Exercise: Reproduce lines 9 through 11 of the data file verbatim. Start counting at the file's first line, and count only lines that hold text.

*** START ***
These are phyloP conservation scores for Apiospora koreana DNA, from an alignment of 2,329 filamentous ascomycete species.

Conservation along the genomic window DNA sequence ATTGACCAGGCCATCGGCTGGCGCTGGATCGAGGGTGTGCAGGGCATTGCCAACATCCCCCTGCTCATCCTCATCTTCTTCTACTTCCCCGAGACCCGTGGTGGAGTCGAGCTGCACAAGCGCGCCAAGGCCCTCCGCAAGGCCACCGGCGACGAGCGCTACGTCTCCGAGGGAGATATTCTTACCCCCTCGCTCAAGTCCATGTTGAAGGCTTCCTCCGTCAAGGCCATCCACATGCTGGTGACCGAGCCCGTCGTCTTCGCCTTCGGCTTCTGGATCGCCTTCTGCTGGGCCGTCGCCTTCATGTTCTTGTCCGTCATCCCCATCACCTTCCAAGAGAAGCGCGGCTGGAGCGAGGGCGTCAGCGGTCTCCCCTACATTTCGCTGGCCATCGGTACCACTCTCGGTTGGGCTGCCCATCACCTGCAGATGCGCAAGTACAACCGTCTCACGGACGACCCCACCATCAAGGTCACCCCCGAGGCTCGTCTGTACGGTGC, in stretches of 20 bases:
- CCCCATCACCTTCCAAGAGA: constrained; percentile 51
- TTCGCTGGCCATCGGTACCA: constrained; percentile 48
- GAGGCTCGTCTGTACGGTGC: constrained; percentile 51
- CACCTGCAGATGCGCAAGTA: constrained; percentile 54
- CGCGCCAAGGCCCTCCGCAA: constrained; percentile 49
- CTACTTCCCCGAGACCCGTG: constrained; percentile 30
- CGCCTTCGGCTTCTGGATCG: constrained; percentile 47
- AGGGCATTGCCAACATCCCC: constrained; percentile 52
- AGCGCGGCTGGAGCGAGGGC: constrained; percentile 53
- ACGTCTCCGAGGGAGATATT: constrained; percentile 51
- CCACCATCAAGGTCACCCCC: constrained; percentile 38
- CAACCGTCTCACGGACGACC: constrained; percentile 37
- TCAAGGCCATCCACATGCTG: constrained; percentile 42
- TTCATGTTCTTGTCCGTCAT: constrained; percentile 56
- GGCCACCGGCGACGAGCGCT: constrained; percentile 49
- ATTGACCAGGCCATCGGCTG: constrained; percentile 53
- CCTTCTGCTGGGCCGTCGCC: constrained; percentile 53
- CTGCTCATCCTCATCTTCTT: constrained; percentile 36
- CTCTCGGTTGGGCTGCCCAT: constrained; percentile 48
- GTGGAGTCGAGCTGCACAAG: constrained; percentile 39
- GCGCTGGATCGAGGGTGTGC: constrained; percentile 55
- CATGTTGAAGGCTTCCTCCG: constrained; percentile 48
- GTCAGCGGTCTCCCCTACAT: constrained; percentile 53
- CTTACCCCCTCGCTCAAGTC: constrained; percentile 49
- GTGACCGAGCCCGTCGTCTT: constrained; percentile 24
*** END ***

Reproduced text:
- CGCCTTCGGCTTCTGGATCG: constrained; percentile 47
- AGGGCATTGCCAACATCCCC: constrained; percentile 52
- AGCGCGGCTGGAGCGAGGGC: constrained; percentile 53